Kosovo closed its biggest border crossing point with Serbia on Wednesday (28 December) after protestors blocked it on the Serbian side, adding more tensions to the difficult situation between the two Balkan neighbours, which observers have called the most dramatic in years.

Tensions between Belgrade and Pristina have escalated since November when ethnic Serbs living in the north of Kosovo resigned en masse from government institutions, including the police and judiciary, over the Kosovo government’s decision to replace Serbian-issued car licence plates.

Following Pristina’s plans to hold elections to replace some of those who resigned, Serbs set up barricades on various roads in the Serb-majority northern part of the country. Attacks on the central election commission, police, EULEX (the EU rule of law mission in Kosovo), and even journalists have been reported, including with gunfire and grenades.

“The border crossing point in Merdare is closed for entry and exit because barricades have been placed in the Republic of Serbia about two kilometres from the border in Merdare,” said a statement from the Kosovo Ministry of Foreign Affairs.

“Until further notice, PKK [border crossing point] Merdare will be closed. Other border crossing points should be used!” it added.

The closure of the Merdare crossing brings the total number of border closures to three.

The Jarinje and Brnjak border crossings have been closed for days following the arrest of an ethnic Serb police officer by Kosovo authorities on suspicion of an attack on a Kosovo municipal electoral commission. After being held in custody since 10 December, he was put under house arrest on Wednesday afternoon.

In addition to the barricade near Merdare, two others were established in Dudin Krs and North Mitrovica. On Tuesday, ethnic Serbs put up two barricades in Mitrovica and Zvecan.


Kosovo’s Prime Minister Albin Kurti, speaking to Bosnian media on Tuesday, said that if KFOR, the NATO-led peacekeeping force, is not ready or able to remove the barricades, the institutions of Kosovo will do it. On Wednesday, he said the time given to KFOR to take action was running out.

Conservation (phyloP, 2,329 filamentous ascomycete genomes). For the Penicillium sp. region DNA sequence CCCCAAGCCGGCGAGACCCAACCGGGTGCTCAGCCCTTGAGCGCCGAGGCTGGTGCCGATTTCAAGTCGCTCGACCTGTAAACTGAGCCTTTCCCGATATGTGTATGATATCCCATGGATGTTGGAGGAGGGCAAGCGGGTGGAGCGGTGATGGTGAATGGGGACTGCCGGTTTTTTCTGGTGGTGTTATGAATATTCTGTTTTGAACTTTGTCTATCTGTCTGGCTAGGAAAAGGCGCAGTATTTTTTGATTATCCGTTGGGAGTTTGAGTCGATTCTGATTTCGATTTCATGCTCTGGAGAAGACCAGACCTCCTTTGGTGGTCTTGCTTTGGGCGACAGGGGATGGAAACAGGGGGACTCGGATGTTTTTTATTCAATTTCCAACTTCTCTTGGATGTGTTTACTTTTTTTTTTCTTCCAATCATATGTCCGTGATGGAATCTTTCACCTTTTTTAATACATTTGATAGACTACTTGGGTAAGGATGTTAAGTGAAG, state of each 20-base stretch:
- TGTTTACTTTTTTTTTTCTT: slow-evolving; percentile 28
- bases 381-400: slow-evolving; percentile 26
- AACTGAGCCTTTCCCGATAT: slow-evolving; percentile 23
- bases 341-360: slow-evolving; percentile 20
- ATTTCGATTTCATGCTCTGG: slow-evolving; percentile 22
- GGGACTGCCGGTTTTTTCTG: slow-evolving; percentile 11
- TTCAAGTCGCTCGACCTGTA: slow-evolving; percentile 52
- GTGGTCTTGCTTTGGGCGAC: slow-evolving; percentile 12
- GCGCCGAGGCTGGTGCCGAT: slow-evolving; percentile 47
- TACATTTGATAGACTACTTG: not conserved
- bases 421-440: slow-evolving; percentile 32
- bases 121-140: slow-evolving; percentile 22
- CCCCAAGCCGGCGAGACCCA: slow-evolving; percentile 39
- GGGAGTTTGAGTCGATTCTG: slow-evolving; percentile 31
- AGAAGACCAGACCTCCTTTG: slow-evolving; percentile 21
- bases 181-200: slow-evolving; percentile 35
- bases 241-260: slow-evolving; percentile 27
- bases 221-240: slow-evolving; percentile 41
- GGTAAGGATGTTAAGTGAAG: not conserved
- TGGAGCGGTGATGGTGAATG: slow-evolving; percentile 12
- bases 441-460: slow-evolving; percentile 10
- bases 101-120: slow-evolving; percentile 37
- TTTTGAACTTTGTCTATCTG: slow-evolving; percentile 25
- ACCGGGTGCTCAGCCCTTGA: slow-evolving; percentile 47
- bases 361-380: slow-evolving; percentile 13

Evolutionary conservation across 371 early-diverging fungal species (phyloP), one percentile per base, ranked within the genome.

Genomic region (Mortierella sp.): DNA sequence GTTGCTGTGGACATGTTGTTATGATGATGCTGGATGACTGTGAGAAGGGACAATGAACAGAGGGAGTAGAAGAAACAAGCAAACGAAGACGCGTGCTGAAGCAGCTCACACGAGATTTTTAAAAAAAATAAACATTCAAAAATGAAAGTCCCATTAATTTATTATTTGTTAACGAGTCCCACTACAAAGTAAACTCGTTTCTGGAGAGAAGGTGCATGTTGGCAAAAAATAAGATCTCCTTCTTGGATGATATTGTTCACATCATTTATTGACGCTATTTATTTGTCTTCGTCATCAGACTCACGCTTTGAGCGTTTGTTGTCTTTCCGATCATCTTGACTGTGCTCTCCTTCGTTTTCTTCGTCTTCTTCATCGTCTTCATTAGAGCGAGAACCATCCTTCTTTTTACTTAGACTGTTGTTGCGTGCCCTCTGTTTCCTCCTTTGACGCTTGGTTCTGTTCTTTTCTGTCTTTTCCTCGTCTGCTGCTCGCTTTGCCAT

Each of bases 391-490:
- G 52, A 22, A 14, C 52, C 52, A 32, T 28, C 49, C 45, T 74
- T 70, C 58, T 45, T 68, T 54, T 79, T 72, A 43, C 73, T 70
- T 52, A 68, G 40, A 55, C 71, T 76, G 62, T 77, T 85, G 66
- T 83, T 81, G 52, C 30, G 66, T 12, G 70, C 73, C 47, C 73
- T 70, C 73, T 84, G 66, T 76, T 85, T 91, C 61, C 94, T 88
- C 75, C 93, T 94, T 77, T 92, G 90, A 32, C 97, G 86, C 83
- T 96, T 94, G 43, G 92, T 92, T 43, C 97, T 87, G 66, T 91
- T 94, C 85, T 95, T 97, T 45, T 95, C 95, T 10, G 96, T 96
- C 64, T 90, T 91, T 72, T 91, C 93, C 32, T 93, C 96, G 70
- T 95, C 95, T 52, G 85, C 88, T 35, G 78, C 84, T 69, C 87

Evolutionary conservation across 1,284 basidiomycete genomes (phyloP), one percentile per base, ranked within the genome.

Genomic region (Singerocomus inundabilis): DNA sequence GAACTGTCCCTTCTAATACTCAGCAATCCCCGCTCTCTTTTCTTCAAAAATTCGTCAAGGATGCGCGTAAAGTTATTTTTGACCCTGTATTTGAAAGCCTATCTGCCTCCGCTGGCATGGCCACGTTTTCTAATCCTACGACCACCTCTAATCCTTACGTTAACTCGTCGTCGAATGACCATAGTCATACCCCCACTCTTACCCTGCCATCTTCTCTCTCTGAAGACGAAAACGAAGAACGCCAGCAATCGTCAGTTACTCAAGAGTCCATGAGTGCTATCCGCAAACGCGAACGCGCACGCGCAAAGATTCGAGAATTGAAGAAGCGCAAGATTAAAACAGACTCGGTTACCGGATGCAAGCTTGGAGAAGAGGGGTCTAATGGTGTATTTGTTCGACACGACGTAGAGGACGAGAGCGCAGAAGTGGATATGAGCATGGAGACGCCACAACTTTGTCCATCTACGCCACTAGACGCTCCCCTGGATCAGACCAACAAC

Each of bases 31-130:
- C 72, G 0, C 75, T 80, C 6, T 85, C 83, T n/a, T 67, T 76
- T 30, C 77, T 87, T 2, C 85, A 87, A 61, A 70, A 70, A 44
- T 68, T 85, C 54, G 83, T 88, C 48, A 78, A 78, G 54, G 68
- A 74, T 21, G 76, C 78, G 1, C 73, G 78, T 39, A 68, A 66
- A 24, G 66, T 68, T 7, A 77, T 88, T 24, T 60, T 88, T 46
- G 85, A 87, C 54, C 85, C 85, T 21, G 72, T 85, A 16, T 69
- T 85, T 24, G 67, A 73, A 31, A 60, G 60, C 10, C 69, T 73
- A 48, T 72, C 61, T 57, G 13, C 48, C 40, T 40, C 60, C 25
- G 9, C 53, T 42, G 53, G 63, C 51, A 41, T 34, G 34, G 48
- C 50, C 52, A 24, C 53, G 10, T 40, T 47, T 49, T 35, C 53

“Placing barricades on the road is an illegal, unacceptable action and will not be tolerated. In accordance with security assessments, we have given the necessary time and space to KFOR to act, but of course, this time is running out fast,” Kurti said.

“The institutions of Kosovo will not talk and cooperate with criminals but will arrest them. Setting up barricades is an illegal and unacceptable action and will not be tolerated”, he warned.

He insisted that those responsible for the barricades are working on the orders of Belgrade. Serbian President Aleksandar Vučić has denied the accusations.

The Kosovo government has called on KFOR to respond to their request to remove the barricades, a call not yet answered by the peacekeeping force, which appears to have taken a neutral position.

In a statement, KFOR urged “all sides to help enable security and freedom of movement in Kosovo and prevent misleading narratives from affecting the dialogue process”.

Belgrade denies it is behind the blockades and says it is trying to defuse the situation, but President Vučić also said that the barricades would only be removed if certain conditions were met.


Kosovo’s Interior Minister Xhelal Svecla has said the situation is being fuelled by Russian-influenced propaganda.

“It is Serbia specifically, influenced by Russia, that has raised the state of military readiness, is ordering the erection of new barricades to justify and protect the criminal groups that terrorise citizens of Serbian ethnicity living in Kosovo in particular,” Svecla wrote on Facebook on Tuesday.

Asked about Svecla’s claim, Kremlin spokesman Dmitry Peskov said it was “wrong” to search for a destructive Russian influence.

“Serbia is a sovereign country, and naturally, it protects the rights of Serbs who live nearby in such difficult conditions, and naturally reacts harshly when these rights are violated,” he said.

Serbia, for its part, has placed its security troops on the border with Kosovo on “full combat readiness” and interior Minister Bratislav Gašić said it was being done so that “all measures be taken to protect the Serbian people in Kosovo”.

[Edited by Zoran Radosavljevic]

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